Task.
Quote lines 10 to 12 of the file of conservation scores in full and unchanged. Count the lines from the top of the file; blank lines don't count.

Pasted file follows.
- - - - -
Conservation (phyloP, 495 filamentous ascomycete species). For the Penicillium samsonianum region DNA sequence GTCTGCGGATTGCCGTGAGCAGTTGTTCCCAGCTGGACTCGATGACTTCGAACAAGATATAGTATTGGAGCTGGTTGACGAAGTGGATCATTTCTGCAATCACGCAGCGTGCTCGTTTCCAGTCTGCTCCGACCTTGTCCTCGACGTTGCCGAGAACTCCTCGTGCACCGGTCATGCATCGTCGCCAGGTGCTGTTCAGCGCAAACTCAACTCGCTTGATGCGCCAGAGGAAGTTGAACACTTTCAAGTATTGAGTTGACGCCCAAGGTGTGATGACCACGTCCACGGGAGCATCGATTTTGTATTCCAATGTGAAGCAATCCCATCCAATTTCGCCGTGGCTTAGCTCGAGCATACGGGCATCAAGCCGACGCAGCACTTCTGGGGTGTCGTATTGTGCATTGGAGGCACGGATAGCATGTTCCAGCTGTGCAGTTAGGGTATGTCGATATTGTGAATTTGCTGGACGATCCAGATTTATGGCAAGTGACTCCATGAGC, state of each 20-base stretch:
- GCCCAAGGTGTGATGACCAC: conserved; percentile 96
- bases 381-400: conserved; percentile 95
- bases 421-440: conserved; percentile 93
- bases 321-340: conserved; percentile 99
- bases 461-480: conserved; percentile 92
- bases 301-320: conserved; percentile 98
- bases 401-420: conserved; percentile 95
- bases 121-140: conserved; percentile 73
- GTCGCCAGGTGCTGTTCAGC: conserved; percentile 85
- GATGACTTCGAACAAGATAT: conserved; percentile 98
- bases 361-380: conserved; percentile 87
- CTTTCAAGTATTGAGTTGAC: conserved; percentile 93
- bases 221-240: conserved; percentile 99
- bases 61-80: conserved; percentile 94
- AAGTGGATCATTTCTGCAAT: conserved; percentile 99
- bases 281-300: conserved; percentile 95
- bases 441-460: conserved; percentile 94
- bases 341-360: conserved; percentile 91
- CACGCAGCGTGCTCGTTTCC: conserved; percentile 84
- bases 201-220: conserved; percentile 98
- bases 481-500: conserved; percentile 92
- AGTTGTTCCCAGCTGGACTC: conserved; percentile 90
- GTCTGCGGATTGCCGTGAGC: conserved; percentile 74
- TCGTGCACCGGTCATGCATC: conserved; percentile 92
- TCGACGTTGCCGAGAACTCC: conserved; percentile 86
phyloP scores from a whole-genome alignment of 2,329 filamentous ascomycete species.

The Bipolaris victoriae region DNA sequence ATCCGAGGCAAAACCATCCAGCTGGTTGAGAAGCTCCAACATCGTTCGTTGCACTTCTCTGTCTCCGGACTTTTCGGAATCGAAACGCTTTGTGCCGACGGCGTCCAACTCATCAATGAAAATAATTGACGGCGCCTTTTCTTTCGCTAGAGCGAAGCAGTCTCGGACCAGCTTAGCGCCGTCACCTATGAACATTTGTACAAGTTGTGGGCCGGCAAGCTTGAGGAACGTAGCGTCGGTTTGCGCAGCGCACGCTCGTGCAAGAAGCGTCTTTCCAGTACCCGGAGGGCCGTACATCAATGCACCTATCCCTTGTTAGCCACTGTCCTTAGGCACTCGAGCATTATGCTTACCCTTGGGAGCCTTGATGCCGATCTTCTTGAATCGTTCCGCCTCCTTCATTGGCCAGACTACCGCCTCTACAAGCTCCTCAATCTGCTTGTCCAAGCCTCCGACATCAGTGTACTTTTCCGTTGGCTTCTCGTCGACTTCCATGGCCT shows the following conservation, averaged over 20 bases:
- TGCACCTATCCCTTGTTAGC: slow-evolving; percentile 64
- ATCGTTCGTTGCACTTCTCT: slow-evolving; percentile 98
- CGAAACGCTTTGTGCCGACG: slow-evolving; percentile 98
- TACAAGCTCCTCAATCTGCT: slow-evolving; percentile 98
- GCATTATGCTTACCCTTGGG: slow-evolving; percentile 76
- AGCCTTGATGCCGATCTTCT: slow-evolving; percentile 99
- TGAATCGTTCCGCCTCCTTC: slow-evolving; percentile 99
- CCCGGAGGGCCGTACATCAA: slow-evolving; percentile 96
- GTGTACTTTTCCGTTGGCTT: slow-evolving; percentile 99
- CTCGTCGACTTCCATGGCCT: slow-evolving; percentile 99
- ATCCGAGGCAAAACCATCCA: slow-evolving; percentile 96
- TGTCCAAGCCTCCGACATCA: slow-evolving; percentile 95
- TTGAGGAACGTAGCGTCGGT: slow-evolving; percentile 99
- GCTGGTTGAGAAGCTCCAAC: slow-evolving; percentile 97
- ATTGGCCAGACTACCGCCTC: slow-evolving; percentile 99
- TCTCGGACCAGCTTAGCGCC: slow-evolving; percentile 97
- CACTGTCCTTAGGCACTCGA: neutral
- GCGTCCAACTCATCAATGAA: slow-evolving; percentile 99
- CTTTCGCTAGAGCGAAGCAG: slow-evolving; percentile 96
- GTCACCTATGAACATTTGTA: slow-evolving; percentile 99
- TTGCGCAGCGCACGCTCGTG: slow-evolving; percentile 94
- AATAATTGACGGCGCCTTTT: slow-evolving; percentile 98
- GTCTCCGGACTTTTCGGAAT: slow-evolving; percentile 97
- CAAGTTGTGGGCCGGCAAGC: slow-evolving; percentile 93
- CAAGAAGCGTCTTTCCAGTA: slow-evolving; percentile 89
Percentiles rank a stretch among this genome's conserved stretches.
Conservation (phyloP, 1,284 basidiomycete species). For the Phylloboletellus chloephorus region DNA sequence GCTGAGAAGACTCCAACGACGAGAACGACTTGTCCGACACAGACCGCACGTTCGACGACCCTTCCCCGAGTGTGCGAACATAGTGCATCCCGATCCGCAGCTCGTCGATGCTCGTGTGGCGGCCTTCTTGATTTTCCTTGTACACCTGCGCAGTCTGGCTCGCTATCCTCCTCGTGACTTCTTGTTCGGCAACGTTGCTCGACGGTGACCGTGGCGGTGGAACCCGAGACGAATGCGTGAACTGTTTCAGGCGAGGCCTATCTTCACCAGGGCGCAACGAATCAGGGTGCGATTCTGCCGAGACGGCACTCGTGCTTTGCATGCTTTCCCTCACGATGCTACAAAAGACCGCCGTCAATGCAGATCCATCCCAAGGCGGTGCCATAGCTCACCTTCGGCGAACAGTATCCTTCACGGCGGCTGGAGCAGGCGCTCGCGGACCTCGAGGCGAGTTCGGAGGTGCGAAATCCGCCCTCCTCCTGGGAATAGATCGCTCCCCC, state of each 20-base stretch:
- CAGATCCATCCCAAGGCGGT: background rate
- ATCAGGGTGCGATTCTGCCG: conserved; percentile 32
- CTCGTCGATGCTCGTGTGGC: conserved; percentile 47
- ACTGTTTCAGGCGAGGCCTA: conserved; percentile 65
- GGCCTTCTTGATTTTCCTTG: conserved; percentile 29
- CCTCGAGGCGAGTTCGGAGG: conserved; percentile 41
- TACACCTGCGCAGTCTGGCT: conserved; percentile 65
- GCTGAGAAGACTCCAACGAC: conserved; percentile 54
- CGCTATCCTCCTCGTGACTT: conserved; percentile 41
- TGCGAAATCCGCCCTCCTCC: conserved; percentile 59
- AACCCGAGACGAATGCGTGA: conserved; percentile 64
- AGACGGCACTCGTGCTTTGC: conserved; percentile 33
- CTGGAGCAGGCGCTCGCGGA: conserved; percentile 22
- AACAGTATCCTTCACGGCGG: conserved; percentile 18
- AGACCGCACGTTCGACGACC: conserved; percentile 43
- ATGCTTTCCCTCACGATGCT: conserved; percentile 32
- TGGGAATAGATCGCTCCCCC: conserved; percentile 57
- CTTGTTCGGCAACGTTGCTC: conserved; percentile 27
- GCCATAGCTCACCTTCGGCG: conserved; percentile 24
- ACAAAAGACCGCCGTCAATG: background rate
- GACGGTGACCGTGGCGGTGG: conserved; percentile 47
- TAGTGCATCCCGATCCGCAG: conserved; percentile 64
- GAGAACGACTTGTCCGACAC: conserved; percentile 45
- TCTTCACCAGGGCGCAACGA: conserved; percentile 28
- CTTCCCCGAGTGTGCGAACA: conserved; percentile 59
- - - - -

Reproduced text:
- GTCGCCAGGTGCTGTTCAGC: conserved; percentile 85
- GATGACTTCGAACAAGATAT: conserved; percentile 98
- bases 361-380: conserved; percentile 87